“There’s no getting around the fact that setting words on paper is the tactic of a secret bully, an invasion, an imposition of the writer’s sensibility on the reader’s most private space,” Joan Didion declared in her 1976 essay “Why I Write,” in The New York Times. The Sacramento native used her arch powers of observation to document an entirely new frontier in California at a time when the literary establishment was fixated only on words coming out of New York City.

Alta Magazine books editor David L. Ulin and editor-at-large Mary Melton discuss Joan Didion: The 1960s & 70s (The Library of America), a collection of Didion’s crucial early work — including the novels Run River, Play It as It Lays, and A Book of Common Prayer and the classic essay collections Slouching Towards Bethlehem and The White Album — that has been newly compiled and edited by Ulin.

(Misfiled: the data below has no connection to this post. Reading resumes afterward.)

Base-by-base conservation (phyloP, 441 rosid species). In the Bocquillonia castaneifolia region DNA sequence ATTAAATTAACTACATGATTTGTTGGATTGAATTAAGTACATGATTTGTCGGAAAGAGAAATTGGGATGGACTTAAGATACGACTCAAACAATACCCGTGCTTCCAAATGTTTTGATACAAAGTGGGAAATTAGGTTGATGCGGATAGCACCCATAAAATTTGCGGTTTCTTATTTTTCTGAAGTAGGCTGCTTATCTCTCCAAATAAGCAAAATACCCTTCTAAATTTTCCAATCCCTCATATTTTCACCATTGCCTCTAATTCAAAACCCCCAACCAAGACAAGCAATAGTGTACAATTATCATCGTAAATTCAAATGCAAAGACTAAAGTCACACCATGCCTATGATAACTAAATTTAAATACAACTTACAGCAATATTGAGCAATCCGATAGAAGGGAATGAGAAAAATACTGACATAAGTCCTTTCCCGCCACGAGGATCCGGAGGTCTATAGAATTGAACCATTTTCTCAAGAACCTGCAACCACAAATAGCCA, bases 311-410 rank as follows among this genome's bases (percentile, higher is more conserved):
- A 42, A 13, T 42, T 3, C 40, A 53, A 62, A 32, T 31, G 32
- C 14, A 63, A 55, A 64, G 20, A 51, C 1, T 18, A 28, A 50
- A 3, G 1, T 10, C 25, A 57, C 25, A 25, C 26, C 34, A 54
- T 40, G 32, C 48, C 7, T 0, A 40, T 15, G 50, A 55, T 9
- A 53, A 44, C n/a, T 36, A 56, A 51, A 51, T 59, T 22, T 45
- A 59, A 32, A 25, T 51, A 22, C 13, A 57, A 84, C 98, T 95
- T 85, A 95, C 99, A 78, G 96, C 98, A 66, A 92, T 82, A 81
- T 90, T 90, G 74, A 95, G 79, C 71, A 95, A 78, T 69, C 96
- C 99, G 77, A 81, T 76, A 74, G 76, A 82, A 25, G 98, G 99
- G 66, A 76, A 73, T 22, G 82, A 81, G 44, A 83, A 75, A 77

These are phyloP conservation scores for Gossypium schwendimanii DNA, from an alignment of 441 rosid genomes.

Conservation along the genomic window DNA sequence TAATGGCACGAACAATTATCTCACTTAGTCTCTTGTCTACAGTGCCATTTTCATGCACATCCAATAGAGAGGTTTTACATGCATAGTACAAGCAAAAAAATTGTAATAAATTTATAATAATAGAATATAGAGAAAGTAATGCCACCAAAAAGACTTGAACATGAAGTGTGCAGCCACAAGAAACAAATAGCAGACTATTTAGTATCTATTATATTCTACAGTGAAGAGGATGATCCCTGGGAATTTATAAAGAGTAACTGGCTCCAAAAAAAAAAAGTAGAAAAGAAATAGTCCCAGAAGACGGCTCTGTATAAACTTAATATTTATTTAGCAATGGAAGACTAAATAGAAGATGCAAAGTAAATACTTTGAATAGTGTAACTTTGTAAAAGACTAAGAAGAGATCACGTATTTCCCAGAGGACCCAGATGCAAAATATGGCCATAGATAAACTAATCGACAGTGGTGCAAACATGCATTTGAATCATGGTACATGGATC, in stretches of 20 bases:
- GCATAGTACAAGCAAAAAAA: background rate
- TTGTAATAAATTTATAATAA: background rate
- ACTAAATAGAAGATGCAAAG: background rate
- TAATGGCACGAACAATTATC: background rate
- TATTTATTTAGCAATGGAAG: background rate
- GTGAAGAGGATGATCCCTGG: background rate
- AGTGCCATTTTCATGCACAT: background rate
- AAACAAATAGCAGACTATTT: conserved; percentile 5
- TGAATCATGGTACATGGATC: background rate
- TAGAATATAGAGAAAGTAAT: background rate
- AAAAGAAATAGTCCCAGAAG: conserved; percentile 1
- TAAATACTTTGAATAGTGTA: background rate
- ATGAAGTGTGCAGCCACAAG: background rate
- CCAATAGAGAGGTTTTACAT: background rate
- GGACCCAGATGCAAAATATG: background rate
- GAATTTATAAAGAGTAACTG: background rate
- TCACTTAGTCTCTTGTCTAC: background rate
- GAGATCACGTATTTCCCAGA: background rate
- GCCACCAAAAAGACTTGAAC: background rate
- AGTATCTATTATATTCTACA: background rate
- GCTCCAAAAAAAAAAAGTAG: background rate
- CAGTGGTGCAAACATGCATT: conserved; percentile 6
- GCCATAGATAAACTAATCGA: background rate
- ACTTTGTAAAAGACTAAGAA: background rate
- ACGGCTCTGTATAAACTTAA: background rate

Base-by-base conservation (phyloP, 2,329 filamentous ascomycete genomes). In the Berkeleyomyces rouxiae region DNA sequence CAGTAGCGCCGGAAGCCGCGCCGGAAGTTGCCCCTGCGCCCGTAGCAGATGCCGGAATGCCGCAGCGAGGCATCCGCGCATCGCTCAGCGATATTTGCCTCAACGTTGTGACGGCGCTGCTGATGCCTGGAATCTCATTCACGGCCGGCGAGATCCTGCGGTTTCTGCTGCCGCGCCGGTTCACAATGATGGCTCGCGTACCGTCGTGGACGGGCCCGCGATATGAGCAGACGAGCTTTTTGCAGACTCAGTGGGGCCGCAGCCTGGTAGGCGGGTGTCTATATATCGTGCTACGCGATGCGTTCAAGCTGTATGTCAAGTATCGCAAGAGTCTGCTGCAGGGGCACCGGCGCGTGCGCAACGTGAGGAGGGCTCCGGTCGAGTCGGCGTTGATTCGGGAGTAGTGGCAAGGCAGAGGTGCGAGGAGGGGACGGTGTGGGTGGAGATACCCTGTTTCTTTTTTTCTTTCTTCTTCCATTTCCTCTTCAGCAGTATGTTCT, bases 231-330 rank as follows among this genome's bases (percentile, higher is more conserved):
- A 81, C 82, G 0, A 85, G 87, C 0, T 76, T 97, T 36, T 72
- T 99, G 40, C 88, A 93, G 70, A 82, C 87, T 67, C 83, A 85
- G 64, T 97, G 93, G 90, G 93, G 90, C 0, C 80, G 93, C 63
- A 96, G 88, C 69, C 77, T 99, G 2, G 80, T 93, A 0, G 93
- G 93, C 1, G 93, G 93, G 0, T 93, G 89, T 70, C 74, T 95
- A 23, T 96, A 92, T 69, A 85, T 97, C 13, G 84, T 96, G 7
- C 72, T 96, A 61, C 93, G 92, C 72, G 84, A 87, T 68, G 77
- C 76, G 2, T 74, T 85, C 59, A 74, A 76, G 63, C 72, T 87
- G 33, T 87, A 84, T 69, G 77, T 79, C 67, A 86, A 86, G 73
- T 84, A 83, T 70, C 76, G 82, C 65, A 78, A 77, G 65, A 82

Vroman’s Bookstore, 695 E. Colorado Blvd., Pasadena; Tues., Nov. 12, 7 p.m.; free. (626) 449-5320, vromansbookstore.com.

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